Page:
In regards to developing the City Beautiful Movement in the new century and into the future, City Building: Nine Planning Principles for the Twenty-First Century, by John Lund Kriken, streamlines the main points in how to build cities more efficiently, sustainably, and beautifully.
Simply highlighting the main points of the book, so for more in-depth information about what each principle references, I recommend picking up the book. Most of the projects showcased are case studies and some are real-world projects that have come to fruition. Within the introductory text and first few paragraphs the book touches on the City Beautiful Movement and how its ideals and framework have now built strong urban relationships between people, parks, urban space, and the environment. Truly an informative read with plenty of stimulating images and photographs.
Principle One: Sustainability
Committing to an Environmental Ethic
Principle Two: Accessibility
Facilitating Ease of Movement
Principle Three: Diversity
Maintaining Variety and Choice
Principle Four: Open Space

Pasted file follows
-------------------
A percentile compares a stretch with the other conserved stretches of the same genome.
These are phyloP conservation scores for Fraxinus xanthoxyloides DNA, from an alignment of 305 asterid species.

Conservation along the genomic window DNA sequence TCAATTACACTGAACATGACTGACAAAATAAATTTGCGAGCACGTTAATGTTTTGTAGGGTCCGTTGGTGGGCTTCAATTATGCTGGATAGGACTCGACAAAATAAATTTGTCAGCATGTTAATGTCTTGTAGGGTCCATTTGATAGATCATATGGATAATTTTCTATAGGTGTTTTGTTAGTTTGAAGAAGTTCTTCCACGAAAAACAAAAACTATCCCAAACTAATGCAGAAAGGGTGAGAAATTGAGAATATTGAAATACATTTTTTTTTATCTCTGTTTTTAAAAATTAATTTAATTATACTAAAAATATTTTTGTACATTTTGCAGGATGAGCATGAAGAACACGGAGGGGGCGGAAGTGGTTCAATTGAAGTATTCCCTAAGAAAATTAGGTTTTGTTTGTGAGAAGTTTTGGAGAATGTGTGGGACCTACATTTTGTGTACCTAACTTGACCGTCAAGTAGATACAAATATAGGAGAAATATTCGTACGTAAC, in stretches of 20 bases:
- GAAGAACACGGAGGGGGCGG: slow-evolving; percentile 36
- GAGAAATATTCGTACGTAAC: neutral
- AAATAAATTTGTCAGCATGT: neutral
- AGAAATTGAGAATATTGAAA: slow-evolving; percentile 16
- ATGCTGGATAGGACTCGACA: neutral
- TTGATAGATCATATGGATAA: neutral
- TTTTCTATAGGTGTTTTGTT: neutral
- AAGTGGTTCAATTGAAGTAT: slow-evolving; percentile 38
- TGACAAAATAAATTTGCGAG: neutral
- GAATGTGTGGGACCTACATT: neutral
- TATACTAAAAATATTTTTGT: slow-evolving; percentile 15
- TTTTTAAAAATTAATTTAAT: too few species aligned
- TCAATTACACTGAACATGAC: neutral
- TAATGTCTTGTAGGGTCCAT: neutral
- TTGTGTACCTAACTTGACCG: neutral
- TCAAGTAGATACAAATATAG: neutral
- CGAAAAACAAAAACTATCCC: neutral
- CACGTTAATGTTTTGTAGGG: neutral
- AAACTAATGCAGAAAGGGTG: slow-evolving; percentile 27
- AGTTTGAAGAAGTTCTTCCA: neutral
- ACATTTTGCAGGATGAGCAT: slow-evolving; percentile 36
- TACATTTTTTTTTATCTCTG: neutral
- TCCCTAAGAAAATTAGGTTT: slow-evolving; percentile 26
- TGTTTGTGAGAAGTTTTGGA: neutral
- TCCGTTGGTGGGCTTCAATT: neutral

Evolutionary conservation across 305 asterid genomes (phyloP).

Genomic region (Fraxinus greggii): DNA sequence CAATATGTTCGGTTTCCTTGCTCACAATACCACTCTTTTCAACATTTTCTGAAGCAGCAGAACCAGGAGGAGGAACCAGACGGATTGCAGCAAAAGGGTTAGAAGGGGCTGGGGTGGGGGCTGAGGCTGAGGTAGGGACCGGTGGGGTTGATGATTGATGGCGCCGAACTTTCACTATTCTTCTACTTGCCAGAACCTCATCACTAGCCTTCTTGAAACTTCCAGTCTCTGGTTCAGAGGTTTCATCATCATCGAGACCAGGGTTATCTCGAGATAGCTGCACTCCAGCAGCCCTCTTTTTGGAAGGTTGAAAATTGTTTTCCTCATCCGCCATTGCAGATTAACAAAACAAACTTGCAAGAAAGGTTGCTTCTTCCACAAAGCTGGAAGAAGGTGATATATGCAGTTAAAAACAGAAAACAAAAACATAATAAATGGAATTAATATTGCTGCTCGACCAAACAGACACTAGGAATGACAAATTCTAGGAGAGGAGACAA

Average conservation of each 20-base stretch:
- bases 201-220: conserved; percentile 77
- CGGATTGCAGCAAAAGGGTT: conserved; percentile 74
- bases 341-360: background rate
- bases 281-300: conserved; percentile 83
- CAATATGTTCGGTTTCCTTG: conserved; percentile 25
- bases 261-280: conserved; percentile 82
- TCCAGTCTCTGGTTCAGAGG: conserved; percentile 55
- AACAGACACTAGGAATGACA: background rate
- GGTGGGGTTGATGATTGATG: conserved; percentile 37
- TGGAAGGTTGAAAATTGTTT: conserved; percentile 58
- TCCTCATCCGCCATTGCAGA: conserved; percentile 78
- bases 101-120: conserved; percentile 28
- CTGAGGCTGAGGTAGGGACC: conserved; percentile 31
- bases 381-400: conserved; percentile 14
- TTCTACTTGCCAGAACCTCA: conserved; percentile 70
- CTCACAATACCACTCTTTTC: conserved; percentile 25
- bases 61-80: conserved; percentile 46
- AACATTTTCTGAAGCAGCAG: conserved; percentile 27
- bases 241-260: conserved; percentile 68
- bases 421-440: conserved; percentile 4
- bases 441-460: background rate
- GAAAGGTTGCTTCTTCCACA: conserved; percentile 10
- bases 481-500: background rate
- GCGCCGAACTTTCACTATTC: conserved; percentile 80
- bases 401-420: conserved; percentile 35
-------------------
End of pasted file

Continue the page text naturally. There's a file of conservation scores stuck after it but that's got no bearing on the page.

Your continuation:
Regenerating Natural Systems to Make Cities Green
Principle Five: Compatibility
Maintaining Harmony and Balance
Principle Six: Incentives
Renewing Declining Cities/Rebuilding Brownfields
Principle Seven: Adaptability
Facilitating “Wholeness” and Positive Change
Principle Eight: Density
Designing Compact Cities with Appropriate Transit
Principle Nine: Identity
Creating/Preserving a Unique and Memorable Sense of Place
Also here are two quotes I found online relative to the topic and discussion:
Juan Moreno of JGMA believes that “designing our cities with spaces that inspire” depends on “how well these spaces bring community, family, and children together.” This is apropo as Burnham saw it the same way.
“Bold ideas are easy, implementing them is hard. This is particularly true as cities around the world want to use their landscapes as infrastructure to address current urban issues.” -Brian Phelps, Landscape+Urbanism